I was six years old when I first saw The Matrix, lying stomach-down on my dad’s air mattress in an underground studio apartment. I was too young to really comprehend it (surprisingly, children lack a strong enough basis of reality to grasp the impact of a conspiracy), but that didn’t stop the film from transfixing me on a textural level. The cold steel color tones, the slippery leather, the cleanness of the white-collar surface world in contrast to the grimy, pajama clad rebels in the “real” world—these were all planted firmly in the back of my mind as an invisible lens to see the world through. That is the sole purpose of storytelling, isn’t it? It is a tool we use to better understand an infinitely complex world. The Matrix is a popular story, one of the hero’s journey. As a single child who only saw his depressed dad a handful of times in a month, the other male model in his life being an abuser, I wanted to see myself as somebody stronger than his circumstances. Keanu Reeves was that somebody, though I only knew of him as Neo at the time. What I remember most from my first viewing of the film, more prominent than even the belly button bug and the tight leather suits, was Reeves himself, and the way his sincerity seemed to radiate off him almost visibly. With his cool, hopeful gaze, his deadpan delivery and heroic charisma, he showed me a strength I hadn’t seen in the snarky cartoons of the time. He showed me vulnerability, and I was intoxicated by it.
Where I felt this in 2005, others could see it near the start of his career. It’s no wonder that women would be responsible for Keanu Reeves’ path to action star-hood. When Kathryn Bigelow pushed for Reeves to be in Point Break in 1990, action stars in film were reflective of the masculine identity of the time. This was the decade of Sylvester Stallone and Arnold Schwarzenegger, the decade of the outrageous machismo man flooding cinema screens with sweat and bullets and grizzly-ness This is not itself an invalid form of masculinity, but when the only male identity presented is one entirely forged by men, you have created a vacuum for sexuality. Keanu Reeves not only showed a vulnerable side to the action star, but an intimacy with the camera and the audience that I have yet to see from another modern male actor. In the same year, he was hired by Gus Van Sant as a sexually fluid drug dealer and even voted Most Desirable Male by MTV (Patrick Swayze was also nominated), furthering that many Americans wanted something different from Hollywood’s proposed masculinity. Something more elegant and subtle, which Reeves displays effectively in each performance.
Noting this, I find it strange how quick people are to undersell Keanu Reeves’ acting ability, seeing his performance as wooden – only suitable for niche roles like The Matrix. I would always argue to them that they missed why Neo is a memorable character, as it’s essentially a microcosm of Reeves as a unique talent. He understands his body, its use as character in relation to the camera. He understands intimacy with the texture of the film and he works hard to find balance inside it. Reeves sees action as ballet, realizing influences from chinese opera and the Shaw Brothers produced martial arts films from his childhood. Where Hong Kong cinema found its limits with dramatic acting, Reeves pulls from the actors who made classic Hollywood cinema great, as he conveys a story through his posture and body language. Reeves knows something that many modern actors still haven’t grasped: that every motion is expressive. In A Scanner Darkly, his character stumbles around Los Angeles in a drained stupor, speaking plainly and boredly, exhausted from his inability to control the events around him. We see something similar in Constantine, where he plays a jaded demon hunter (and noted fashion icon). This is a common theme with Keanu, often we see his heroic drive to push forward despite the toll he’s taken. It’s an admirable affection of an actor who has been faced repeatedly with tragedy and loneliness, but never known to compromise his work ethic. Co-stars praise his tenacity when beset with sixteen-hour workdays, illness during shoots (he filmed the club scene in John Wick with a 104º fever), and several month training excursions. Keanu Reeves is more devoted to his job than anybody could expect, and saying he does it poorly is somewhat naive. The delivery may be dry at first sight, but he brings a yearning, isolated humanity to every role he takes, and that’s something his co-stars could learn from.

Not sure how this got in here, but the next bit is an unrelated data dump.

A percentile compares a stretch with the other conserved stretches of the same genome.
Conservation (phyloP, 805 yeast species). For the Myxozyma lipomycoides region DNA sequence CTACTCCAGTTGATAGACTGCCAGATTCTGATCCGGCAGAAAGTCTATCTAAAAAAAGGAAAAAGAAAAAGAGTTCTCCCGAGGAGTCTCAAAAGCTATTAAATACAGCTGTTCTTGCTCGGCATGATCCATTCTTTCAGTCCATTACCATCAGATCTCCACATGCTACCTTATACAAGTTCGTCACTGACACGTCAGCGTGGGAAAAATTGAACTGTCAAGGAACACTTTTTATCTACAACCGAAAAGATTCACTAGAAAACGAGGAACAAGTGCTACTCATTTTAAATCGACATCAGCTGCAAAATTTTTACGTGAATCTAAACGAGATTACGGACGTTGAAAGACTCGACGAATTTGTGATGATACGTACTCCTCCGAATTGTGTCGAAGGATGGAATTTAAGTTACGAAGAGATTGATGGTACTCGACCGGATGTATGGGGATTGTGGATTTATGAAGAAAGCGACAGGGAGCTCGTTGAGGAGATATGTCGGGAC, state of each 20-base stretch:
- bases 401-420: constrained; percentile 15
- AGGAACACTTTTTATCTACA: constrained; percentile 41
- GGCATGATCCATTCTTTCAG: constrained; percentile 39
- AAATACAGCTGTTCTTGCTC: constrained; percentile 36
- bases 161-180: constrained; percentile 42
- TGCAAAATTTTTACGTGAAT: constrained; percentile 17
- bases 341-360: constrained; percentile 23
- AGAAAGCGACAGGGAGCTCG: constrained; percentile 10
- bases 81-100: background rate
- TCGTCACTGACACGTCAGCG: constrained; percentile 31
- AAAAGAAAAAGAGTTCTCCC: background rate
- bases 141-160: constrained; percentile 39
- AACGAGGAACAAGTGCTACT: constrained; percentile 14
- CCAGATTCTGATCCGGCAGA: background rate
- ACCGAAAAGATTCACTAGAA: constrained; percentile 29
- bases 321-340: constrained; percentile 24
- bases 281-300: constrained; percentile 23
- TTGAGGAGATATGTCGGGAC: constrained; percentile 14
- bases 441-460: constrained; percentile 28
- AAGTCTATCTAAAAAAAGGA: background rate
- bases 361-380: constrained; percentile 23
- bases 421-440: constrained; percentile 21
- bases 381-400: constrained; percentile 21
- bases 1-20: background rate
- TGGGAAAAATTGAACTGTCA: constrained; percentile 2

It’s 2017, and filmmakers are still finding new uses for his body. Earlier this week I got the oppurtunity to see Ana Lily Armirpour’s The Bad Batch. I was unconscious for most of it (note to self: stop going to late showings when you’ve been working at five in the morning every day), but I watched enough to understand the message, one that was missed by many a male film critic despite it’s heavy handedness. Simply put, the film is about the patriarchal notion that women are destined for motherhood. I was fascinated with how Armipour used Keanu’s confident grace against the protagonist, and therefore the audience, as a metaphor for the maliciousness of this notion. Nicolas Winding Refn took a similar approach in last year’s The Neon Demon, Reeves being the sleazy motel owner (though this performance was notably creepier). So it seems we’re beginning to see a new use of the actor’s inherent beauty – beauty as deception – and it works wonderfully. More than thirty years into his career, our beloved actor is just as prolific as he was in the late 90s, and I think that’s something to celebrate.